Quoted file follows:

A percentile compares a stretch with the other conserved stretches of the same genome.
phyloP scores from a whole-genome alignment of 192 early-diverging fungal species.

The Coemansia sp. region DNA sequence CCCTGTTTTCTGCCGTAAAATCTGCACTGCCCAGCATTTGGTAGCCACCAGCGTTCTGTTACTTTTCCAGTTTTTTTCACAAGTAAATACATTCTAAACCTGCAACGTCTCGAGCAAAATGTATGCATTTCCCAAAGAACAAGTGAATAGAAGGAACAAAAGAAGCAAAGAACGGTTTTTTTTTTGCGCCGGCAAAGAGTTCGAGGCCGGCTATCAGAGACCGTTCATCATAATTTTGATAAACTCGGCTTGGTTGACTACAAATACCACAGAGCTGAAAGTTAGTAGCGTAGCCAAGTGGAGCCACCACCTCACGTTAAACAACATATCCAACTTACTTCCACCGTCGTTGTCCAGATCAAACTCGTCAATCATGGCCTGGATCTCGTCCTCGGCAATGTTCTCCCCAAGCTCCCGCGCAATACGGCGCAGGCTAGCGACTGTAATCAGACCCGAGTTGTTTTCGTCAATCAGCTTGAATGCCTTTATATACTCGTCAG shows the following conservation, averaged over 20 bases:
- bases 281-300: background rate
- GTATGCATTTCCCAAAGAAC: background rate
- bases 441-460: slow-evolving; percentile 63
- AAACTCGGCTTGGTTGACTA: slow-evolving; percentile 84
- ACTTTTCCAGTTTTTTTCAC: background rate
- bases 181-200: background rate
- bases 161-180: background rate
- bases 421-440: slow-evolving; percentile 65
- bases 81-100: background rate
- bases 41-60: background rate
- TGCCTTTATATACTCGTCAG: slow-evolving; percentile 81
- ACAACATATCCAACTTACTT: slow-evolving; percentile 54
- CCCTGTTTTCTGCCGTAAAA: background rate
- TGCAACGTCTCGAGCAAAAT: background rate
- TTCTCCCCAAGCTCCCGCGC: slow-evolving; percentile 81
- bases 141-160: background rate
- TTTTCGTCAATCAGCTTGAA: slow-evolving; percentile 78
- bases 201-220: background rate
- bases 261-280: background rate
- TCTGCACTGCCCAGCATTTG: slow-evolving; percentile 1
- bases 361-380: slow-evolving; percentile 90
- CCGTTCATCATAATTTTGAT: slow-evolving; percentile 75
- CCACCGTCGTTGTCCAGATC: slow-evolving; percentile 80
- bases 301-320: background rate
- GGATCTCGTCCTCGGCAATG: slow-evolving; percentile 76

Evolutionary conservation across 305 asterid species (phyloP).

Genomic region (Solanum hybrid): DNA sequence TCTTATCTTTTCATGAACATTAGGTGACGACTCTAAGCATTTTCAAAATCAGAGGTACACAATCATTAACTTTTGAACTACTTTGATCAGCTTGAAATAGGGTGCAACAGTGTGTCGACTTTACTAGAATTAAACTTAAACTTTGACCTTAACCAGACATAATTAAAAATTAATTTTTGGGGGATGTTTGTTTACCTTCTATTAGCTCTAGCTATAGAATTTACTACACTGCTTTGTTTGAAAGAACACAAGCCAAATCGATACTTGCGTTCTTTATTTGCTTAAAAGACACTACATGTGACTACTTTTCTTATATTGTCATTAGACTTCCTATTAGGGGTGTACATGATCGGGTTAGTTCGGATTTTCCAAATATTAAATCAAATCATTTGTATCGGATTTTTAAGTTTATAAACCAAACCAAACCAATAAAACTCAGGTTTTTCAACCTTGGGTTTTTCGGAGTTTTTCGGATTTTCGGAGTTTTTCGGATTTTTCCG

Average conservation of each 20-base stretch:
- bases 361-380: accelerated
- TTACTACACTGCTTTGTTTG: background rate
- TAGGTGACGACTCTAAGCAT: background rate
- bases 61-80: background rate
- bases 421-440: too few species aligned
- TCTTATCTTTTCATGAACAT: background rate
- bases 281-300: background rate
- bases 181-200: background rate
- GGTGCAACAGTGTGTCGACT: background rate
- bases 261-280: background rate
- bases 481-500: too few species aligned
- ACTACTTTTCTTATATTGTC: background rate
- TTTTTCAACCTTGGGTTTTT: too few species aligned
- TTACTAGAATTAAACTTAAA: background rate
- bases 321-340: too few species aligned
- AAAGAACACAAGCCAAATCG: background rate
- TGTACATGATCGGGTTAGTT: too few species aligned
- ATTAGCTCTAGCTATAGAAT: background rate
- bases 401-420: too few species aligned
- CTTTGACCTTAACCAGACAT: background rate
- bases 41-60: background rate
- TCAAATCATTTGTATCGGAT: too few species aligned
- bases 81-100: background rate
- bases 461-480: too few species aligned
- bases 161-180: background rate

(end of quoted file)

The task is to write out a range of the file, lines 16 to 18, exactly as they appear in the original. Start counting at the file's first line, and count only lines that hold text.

- CCCTGTTTTCTGCCGTAAAA: background rate
- TGCAACGTCTCGAGCAAAAT: background rate
- TTCTCCCCAAGCTCCCGCGC: slow-evolving; percentile 81